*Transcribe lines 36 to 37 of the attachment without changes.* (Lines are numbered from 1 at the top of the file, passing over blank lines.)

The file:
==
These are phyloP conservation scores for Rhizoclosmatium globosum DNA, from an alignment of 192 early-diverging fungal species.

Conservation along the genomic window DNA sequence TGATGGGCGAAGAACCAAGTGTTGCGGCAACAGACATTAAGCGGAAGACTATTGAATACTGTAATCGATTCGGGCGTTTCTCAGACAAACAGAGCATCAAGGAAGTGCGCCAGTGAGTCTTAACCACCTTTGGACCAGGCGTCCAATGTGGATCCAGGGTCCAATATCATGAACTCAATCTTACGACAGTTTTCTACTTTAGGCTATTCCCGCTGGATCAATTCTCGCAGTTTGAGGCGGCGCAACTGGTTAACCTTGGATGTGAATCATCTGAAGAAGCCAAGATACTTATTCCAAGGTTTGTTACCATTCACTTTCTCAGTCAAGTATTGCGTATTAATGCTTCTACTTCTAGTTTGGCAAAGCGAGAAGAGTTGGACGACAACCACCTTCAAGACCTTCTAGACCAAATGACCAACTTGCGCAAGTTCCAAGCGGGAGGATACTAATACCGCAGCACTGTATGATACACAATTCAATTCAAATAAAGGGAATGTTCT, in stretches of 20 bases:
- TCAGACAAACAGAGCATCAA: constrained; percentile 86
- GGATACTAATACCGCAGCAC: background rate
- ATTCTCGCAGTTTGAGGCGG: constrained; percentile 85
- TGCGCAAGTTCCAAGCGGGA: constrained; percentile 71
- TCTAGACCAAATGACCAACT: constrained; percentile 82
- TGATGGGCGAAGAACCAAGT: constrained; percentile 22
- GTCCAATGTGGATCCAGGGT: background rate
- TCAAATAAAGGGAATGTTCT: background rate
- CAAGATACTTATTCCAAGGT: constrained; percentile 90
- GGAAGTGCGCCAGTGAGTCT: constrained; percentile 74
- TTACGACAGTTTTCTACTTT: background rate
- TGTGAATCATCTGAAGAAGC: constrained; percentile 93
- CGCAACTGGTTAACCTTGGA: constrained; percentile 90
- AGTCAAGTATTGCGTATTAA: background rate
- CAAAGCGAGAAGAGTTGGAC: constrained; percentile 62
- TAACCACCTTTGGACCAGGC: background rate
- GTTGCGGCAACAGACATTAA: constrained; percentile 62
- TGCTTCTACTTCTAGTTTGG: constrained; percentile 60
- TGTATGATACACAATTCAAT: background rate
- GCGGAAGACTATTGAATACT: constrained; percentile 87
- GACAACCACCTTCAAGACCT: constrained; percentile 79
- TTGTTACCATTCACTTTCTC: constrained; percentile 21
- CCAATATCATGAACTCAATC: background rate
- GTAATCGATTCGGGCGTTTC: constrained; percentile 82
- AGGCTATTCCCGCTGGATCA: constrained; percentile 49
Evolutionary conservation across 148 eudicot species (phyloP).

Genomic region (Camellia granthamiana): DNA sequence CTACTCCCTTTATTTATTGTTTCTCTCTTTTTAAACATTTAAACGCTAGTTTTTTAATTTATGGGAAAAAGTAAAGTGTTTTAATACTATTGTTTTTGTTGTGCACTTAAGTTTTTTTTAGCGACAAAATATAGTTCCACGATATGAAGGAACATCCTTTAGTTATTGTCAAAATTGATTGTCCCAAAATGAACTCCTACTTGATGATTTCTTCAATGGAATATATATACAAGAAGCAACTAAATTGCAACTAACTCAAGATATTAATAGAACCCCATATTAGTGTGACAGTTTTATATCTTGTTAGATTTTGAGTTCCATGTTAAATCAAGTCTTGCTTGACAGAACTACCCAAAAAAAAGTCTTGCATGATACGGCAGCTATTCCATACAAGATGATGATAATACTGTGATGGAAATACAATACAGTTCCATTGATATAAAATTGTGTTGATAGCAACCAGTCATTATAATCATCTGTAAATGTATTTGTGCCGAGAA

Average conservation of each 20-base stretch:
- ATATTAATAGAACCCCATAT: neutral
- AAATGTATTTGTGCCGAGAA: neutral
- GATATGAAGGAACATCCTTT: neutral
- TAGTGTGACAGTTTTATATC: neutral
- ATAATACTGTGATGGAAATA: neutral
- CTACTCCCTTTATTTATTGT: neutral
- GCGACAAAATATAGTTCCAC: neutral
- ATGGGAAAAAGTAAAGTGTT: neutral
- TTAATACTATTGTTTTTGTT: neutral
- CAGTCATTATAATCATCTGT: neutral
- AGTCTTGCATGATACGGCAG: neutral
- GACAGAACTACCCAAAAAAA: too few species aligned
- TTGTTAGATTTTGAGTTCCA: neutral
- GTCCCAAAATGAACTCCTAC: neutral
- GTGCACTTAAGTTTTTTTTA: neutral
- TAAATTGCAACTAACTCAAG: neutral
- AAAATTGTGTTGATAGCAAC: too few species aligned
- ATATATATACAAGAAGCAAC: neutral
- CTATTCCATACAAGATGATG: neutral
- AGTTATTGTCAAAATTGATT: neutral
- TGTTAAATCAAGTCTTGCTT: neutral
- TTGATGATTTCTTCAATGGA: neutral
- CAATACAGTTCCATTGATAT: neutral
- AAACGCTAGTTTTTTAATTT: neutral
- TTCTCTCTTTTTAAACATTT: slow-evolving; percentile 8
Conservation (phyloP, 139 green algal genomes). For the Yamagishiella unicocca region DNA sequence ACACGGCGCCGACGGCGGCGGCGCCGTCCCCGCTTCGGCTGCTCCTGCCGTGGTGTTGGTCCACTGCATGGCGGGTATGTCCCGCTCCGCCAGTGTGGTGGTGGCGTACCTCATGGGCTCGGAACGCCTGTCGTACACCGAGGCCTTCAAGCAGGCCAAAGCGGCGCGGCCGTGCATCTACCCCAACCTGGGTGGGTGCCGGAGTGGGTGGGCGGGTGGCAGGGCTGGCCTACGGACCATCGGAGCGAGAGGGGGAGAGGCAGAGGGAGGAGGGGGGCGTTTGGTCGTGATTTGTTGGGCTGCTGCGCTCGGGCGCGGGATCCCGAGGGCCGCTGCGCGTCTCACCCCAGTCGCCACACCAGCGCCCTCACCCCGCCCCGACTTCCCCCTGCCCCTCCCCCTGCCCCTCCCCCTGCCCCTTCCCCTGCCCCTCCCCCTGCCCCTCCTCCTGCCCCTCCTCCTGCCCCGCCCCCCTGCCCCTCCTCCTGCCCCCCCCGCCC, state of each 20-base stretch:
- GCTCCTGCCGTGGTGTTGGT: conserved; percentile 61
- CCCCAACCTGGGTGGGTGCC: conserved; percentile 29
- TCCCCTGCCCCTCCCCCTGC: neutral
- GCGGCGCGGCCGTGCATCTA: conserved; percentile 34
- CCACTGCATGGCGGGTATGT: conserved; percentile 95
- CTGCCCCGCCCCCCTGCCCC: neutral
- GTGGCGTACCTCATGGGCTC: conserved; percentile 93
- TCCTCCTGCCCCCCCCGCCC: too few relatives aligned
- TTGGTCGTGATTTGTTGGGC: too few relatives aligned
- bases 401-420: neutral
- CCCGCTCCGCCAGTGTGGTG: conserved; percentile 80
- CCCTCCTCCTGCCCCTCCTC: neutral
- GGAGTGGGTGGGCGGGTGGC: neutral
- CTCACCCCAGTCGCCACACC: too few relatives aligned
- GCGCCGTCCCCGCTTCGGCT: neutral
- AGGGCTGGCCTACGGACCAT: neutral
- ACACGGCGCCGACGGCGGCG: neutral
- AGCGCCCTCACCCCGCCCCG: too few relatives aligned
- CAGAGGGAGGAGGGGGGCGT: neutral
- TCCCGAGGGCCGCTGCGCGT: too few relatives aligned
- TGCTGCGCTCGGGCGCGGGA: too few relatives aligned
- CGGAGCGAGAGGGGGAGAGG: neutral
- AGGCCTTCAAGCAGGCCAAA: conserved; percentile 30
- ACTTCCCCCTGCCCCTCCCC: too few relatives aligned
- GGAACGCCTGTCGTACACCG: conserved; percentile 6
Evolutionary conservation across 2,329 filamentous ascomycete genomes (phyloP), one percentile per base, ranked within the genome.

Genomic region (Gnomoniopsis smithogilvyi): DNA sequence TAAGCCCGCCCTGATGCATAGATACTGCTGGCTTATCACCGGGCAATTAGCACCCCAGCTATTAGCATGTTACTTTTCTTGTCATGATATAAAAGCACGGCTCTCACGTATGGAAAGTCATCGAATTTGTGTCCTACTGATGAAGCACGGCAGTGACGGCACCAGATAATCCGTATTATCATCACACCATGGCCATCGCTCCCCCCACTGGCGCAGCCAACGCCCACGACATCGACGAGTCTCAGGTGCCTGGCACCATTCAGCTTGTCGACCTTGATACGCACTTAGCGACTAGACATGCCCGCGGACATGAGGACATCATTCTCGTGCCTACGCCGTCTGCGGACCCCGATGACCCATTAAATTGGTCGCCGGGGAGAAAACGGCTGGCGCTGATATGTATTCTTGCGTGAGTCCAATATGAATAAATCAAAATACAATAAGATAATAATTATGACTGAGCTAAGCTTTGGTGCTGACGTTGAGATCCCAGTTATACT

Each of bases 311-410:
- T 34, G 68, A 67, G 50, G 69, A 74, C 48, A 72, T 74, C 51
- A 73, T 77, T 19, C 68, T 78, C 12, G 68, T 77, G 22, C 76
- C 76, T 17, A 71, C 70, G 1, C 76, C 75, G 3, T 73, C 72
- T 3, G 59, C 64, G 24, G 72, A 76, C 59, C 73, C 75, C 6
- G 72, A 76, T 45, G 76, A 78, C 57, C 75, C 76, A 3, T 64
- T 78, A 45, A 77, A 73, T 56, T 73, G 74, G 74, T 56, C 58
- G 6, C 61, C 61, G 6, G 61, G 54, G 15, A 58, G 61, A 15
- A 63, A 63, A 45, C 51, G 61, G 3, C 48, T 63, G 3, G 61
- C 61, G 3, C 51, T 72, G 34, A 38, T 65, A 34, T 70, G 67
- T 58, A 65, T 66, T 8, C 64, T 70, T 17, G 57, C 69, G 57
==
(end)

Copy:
- CTACTCCCTTTATTTATTGT: neutral
- GCGACAAAATATAGTTCCAC: neutral